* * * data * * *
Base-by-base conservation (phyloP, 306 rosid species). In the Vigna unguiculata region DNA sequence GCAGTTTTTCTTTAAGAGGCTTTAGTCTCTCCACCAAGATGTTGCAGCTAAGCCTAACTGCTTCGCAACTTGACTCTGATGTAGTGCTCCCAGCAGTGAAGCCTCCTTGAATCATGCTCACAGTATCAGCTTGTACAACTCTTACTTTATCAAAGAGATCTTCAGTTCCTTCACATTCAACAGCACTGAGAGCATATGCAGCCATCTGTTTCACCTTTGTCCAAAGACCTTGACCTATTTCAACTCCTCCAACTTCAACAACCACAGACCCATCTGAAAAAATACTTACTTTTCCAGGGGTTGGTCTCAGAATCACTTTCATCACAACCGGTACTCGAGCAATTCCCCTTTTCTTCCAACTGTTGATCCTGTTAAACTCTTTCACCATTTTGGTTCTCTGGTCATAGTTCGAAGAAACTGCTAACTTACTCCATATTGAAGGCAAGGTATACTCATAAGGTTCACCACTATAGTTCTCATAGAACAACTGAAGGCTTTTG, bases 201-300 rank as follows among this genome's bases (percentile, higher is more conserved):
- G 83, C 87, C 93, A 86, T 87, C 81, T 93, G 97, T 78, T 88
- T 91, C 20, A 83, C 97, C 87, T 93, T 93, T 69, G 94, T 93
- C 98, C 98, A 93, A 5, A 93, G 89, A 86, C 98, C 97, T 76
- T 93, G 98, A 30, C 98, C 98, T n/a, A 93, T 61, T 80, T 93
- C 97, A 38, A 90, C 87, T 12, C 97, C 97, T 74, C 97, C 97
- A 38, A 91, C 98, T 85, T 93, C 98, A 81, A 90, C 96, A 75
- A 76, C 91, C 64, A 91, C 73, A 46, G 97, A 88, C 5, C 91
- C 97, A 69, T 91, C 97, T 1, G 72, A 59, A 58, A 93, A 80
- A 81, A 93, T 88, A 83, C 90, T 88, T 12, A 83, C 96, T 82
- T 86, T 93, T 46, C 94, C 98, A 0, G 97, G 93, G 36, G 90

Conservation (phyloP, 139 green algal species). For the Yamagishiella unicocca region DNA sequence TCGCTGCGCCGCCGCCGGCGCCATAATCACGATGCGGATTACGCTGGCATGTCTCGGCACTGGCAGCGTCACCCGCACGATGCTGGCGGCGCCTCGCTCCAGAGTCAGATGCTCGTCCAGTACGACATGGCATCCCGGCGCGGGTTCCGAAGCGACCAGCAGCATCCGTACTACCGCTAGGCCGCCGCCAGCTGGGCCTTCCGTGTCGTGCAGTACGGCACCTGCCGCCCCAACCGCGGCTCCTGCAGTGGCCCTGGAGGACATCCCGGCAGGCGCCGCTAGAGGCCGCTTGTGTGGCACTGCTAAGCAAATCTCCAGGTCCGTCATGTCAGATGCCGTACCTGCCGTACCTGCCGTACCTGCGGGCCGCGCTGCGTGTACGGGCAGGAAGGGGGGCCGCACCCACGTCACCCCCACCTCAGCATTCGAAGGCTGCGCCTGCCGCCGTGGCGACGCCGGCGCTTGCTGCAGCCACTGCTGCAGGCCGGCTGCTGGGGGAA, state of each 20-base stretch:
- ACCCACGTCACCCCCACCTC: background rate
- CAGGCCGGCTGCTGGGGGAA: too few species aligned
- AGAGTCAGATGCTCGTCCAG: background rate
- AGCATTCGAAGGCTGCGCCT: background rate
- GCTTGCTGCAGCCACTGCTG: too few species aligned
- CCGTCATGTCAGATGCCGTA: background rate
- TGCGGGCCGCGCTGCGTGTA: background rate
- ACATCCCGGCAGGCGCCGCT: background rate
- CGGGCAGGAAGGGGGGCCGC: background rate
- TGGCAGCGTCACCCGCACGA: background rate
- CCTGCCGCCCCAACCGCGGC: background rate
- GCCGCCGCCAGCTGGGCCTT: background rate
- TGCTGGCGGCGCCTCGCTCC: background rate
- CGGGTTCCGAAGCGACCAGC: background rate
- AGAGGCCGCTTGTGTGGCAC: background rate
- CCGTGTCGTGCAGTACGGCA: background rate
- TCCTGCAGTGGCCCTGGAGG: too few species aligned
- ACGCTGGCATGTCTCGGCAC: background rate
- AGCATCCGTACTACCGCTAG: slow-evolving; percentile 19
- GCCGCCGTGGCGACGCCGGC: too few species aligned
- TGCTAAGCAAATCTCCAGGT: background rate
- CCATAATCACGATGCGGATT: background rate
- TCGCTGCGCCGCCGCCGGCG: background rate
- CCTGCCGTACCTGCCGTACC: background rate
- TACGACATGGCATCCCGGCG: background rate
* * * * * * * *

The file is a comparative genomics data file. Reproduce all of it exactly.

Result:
Base-by-base conservation (phyloP, 306 rosid species). In the Vigna unguiculata region DNA sequence GCAGTTTTTCTTTAAGAGGCTTTAGTCTCTCCACCAAGATGTTGCAGCTAAGCCTAACTGCTTCGCAACTTGACTCTGATGTAGTGCTCCCAGCAGTGAAGCCTCCTTGAATCATGCTCACAGTATCAGCTTGTACAACTCTTACTTTATCAAAGAGATCTTCAGTTCCTTCACATTCAACAGCACTGAGAGCATATGCAGCCATCTGTTTCACCTTTGTCCAAAGACCTTGACCTATTTCAACTCCTCCAACTTCAACAACCACAGACCCATCTGAAAAAATACTTACTTTTCCAGGGGTTGGTCTCAGAATCACTTTCATCACAACCGGTACTCGAGCAATTCCCCTTTTCTTCCAACTGTTGATCCTGTTAAACTCTTTCACCATTTTGGTTCTCTGGTCATAGTTCGAAGAAACTGCTAACTTACTCCATATTGAAGGCAAGGTATACTCATAAGGTTCACCACTATAGTTCTCATAGAACAACTGAAGGCTTTTG, bases 201-300 rank as follows among this genome's bases (percentile, higher is more conserved):
- G 83, C 87, C 93, A 86, T 87, C 81, T 93, G 97, T 78, T 88
- T 91, C 20, A 83, C 97, C 87, T 93, T 93, T 69, G 94, T 93
- C 98, C 98, A 93, A 5, A 93, G 89, A 86, C 98, C 97, T 76
- T 93, G 98, A 30, C 98, C 98, T n/a, A 93, T 61, T 80, T 93
- C 97, A 38, A 90, C 87, T 12, C 97, C 97, T 74, C 97, C 97
- A 38, A 91, C 98, T 85, T 93, C 98, A 81, A 90, C 96, A 75
- A 76, C 91, C 64, A 91, C 73, A 46, G 97, A 88, C 5, C 91
- C 97, A 69, T 91, C 97, T 1, G 72, A 59, A 58, A 93, A 80
- A 81, A 93, T 88, A 83, C 90, T 88, T 12, A 83, C 96, T 82
- T 86, T 93, T 46, C 94, C 98, A 0, G 97, G 93, G 36, G 90

Conservation (phyloP, 139 green algal species). For the Yamagishiella unicocca region DNA sequence TCGCTGCGCCGCCGCCGGCGCCATAATCACGATGCGGATTACGCTGGCATGTCTCGGCACTGGCAGCGTCACCCGCACGATGCTGGCGGCGCCTCGCTCCAGAGTCAGATGCTCGTCCAGTACGACATGGCATCCCGGCGCGGGTTCCGAAGCGACCAGCAGCATCCGTACTACCGCTAGGCCGCCGCCAGCTGGGCCTTCCGTGTCGTGCAGTACGGCACCTGCCGCCCCAACCGCGGCTCCTGCAGTGGCCCTGGAGGACATCCCGGCAGGCGCCGCTAGAGGCCGCTTGTGTGGCACTGCTAAGCAAATCTCCAGGTCCGTCATGTCAGATGCCGTACCTGCCGTACCTGCCGTACCTGCGGGCCGCGCTGCGTGTACGGGCAGGAAGGGGGGCCGCACCCACGTCACCCCCACCTCAGCATTCGAAGGCTGCGCCTGCCGCCGTGGCGACGCCGGCGCTTGCTGCAGCCACTGCTGCAGGCCGGCTGCTGGGGGAA, state of each 20-base stretch:
- ACCCACGTCACCCCCACCTC: background rate
- CAGGCCGGCTGCTGGGGGAA: too few species aligned
- AGAGTCAGATGCTCGTCCAG: background rate
- AGCATTCGAAGGCTGCGCCT: background rate
- GCTTGCTGCAGCCACTGCTG: too few species aligned
- CCGTCATGTCAGATGCCGTA: background rate
- TGCGGGCCGCGCTGCGTGTA: background rate
- ACATCCCGGCAGGCGCCGCT: background rate
- CGGGCAGGAAGGGGGGCCGC: background rate
- TGGCAGCGTCACCCGCACGA: background rate
- CCTGCCGCCCCAACCGCGGC: background rate
- GCCGCCGCCAGCTGGGCCTT: background rate
- TGCTGGCGGCGCCTCGCTCC: background rate
- CGGGTTCCGAAGCGACCAGC: background rate
- AGAGGCCGCTTGTGTGGCAC: background rate
- CCGTGTCGTGCAGTACGGCA: background rate
- TCCTGCAGTGGCCCTGGAGG: too few species aligned
- ACGCTGGCATGTCTCGGCAC: background rate
- AGCATCCGTACTACCGCTAG: slow-evolving; percentile 19
- GCCGCCGTGGCGACGCCGGC: too few species aligned
- TGCTAAGCAAATCTCCAGGT: background rate
- CCATAATCACGATGCGGATT: background rate
- TCGCTGCGCCGCCGCCGGCG: background rate
- CCTGCCGTACCTGCCGTACC: background rate
- TACGACATGGCATCCCGGCG: background rate